Coupon Accepted Successfully!


Genital Warts

As in herpes, only a minority of human papillomavirus (HPV) infections appear to result in noticeable lesions. Anogenital warts, also known as condylomata acuminata, are benign growths that are most commonly associated with HPV types 6 or 11.

These warts typically present as soft, flesh-colored papules that may progress to a cauliflower like mass. Multiple clustered lesions are typically present, yet a solitary wart may occasionally occur.

The most common locations in men are the glans, edge of the corona, prepuce, shaft, frenulum, and scrotum. Sites of predilection in women include the labia, perineum, clitoris, and fourchette.

The majority of patients who present with genital warts also have subclinical HPV infection, often including many other HPV types. Therefore all affected women should be screened for cervical intraepithelial neoplasia.

Untreated, condylomata acuminata may spontaneously regress, enlarge, or remain unchanged. Rarely the warts themselves may undergo malignant transformation with time.

Table 1: Epithelial Anchorage for Various HPV Type



HPV Types Detected in Lesions

Epithelial Anchorage




1-4, 7, 10, 28, 41

5, 8, 12, 14-25, 36, 46, 47

Mucous membrane

6, 11, 16, 18, 30, 31, 33-35, 39, 40, 42-45, 51-58


Table 2: Oncogenic Potential of Musculotropic HPV Types



Oncogenic Potential

HPV Types


6, 11, 34, 40, 42-45, 53-55, 57, 58


16, 18, 30, 31, 33, 35, 39, 45, 51, 52, 56

  1. Incubation Period
    The incubation period of genital wart is long and variable. It is estimated to be around 3 months with a range from 3 weeks to 8 months.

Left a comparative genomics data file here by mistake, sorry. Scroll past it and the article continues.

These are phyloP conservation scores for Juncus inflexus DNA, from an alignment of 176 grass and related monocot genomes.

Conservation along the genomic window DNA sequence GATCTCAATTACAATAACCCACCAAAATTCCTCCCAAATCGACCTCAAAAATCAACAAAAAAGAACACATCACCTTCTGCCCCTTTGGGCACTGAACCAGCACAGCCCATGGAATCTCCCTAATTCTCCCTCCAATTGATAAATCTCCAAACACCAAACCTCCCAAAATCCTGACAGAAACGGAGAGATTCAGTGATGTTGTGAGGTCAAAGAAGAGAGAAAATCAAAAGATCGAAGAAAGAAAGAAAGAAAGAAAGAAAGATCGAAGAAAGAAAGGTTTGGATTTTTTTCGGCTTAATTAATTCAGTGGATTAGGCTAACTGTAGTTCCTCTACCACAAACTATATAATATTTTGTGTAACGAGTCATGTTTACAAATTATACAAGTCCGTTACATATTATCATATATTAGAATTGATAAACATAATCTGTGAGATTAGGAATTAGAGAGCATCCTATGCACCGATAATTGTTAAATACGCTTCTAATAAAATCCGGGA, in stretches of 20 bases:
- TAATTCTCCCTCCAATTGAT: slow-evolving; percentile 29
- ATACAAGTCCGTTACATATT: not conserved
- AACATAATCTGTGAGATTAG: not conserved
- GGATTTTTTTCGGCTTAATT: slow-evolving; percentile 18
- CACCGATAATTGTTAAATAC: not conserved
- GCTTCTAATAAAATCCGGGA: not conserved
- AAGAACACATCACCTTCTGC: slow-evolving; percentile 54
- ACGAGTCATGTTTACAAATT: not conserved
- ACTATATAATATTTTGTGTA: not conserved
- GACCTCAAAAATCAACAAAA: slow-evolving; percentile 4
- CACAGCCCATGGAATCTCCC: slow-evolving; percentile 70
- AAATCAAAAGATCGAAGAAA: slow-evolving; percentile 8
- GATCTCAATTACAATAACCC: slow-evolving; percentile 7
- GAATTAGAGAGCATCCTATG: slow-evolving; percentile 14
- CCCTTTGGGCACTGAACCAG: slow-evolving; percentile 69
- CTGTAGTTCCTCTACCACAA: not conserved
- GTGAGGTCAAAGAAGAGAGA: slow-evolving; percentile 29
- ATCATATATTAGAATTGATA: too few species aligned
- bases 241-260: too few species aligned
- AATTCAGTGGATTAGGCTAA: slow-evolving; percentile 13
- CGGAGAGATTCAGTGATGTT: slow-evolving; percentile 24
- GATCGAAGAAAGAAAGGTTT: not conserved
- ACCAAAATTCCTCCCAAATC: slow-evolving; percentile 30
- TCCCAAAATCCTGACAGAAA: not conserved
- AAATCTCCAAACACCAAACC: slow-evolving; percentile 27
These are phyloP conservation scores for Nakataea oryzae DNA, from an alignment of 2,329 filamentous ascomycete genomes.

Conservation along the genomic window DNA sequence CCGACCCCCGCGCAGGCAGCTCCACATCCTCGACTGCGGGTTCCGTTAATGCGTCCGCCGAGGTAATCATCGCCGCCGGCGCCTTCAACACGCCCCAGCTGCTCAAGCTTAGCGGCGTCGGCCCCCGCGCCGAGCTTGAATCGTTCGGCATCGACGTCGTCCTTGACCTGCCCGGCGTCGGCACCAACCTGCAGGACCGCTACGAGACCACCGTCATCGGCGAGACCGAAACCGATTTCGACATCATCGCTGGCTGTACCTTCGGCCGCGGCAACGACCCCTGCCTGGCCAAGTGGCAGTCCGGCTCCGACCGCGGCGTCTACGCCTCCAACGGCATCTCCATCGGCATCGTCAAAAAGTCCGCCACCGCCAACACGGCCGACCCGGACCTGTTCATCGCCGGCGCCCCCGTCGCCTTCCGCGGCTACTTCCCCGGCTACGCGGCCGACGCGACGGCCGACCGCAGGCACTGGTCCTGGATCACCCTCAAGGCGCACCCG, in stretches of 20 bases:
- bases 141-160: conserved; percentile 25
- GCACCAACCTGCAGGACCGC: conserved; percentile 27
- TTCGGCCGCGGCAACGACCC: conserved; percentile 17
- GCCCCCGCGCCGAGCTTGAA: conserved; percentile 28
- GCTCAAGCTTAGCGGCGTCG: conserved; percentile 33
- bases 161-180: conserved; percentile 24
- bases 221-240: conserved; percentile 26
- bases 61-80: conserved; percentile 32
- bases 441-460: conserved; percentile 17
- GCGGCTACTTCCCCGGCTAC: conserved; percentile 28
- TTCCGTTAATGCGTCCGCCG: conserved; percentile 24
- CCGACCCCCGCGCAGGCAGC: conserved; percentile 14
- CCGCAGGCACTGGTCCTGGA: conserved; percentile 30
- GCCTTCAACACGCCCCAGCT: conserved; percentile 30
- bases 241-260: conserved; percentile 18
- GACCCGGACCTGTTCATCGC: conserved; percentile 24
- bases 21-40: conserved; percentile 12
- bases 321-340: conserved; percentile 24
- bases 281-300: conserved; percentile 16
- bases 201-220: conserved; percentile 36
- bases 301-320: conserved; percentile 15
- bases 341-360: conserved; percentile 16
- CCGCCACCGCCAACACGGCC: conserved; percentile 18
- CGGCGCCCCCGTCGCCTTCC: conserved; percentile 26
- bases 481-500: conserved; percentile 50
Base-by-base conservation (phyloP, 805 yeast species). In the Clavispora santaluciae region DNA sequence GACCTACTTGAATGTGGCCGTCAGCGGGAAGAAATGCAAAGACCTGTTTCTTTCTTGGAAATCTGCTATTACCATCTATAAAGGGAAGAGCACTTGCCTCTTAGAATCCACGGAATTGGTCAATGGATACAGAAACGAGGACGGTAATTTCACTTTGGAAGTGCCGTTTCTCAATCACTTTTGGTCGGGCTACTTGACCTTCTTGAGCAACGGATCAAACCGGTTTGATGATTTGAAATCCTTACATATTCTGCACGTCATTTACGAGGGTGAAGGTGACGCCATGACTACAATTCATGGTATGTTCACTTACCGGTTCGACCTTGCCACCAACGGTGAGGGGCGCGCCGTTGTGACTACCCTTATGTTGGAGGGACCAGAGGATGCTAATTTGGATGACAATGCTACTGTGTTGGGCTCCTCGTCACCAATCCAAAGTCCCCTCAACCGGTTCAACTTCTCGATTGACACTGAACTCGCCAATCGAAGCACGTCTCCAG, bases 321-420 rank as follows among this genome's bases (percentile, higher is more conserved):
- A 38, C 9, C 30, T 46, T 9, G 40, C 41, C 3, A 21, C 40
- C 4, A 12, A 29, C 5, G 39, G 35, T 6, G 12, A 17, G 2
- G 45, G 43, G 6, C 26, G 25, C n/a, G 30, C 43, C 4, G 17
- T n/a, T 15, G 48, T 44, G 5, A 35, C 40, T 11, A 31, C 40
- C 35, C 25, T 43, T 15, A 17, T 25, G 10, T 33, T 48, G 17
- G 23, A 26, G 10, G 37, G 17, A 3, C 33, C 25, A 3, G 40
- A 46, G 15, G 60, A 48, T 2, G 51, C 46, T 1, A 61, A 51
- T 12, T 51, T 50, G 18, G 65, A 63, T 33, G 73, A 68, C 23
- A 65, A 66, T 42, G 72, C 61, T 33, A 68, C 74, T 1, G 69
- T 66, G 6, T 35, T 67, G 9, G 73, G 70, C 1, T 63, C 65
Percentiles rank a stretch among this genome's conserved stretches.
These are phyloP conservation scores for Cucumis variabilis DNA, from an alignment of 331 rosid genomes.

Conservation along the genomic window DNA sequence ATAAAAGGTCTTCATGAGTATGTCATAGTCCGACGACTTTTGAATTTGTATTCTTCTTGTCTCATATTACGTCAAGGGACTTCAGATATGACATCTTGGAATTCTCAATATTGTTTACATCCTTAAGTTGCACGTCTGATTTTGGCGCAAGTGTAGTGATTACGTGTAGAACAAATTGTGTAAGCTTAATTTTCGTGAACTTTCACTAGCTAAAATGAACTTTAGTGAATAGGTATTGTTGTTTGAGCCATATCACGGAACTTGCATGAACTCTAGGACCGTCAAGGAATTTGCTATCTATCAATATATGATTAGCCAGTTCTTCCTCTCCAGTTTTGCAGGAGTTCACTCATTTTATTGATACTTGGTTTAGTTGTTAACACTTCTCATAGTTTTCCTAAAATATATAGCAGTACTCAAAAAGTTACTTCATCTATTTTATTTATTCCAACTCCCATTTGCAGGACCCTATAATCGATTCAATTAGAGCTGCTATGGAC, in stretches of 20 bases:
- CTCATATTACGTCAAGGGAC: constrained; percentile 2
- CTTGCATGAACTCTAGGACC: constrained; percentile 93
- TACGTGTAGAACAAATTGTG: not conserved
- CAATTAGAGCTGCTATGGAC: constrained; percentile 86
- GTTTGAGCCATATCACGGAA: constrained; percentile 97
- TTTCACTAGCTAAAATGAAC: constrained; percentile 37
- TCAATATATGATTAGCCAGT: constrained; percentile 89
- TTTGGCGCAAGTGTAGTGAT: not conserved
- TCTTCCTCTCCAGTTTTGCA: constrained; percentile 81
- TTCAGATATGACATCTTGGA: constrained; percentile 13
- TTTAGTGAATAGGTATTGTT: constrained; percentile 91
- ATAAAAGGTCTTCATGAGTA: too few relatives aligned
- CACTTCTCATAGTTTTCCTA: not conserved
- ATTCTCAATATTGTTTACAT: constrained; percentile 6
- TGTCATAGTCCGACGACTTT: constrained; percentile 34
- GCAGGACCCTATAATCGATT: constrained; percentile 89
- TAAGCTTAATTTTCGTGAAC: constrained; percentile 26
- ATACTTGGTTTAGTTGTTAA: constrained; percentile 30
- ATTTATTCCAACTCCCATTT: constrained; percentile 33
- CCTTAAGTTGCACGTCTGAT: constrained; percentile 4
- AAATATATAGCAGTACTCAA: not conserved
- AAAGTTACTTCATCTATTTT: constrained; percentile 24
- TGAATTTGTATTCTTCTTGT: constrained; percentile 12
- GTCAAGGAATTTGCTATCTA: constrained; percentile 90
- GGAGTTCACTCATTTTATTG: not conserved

Perinatal acquired HPV infection may not manifest for up to two years.
  2. Complications
    1. Buschke- Löwenstein Tumor
      This lesion enlarged from a pre-existing benign anogenital wart (mainly HPV 6). This is an extremely rare semi-malignant tumor and can occasionally transform into a squamous cell carcinoma. There is penetration of underlying tissue by compression that sometimes mimics microinvasion and may create difficulties in differentiating it from a true carcinoma.
    2. Bowenoid Papulosis
      This is a rather common entity in patients of both sexes. HPV type 16 has been demonstrated in about 80% of cases. It present clinically as smooth papules that are either erythematous, reddish-violaceous or brownish in colour. Some cases have regressed spontaneously within 1-2 years of observation; in others, the lesions have persisted for more than 10 years. Progression to carcinoma or true Bowen's disease is very rare.
    3. Cervical Intra-epithelial Neoplasia (CIN) and Invasive Carcinoma
      Epidemiological studies have shown that these condition is associated with HPV infection in particular type 16 and 18. Patients with history of anogenital warts or history of sexual contact with patient with genital wart should be regularly screened by cervical cytology.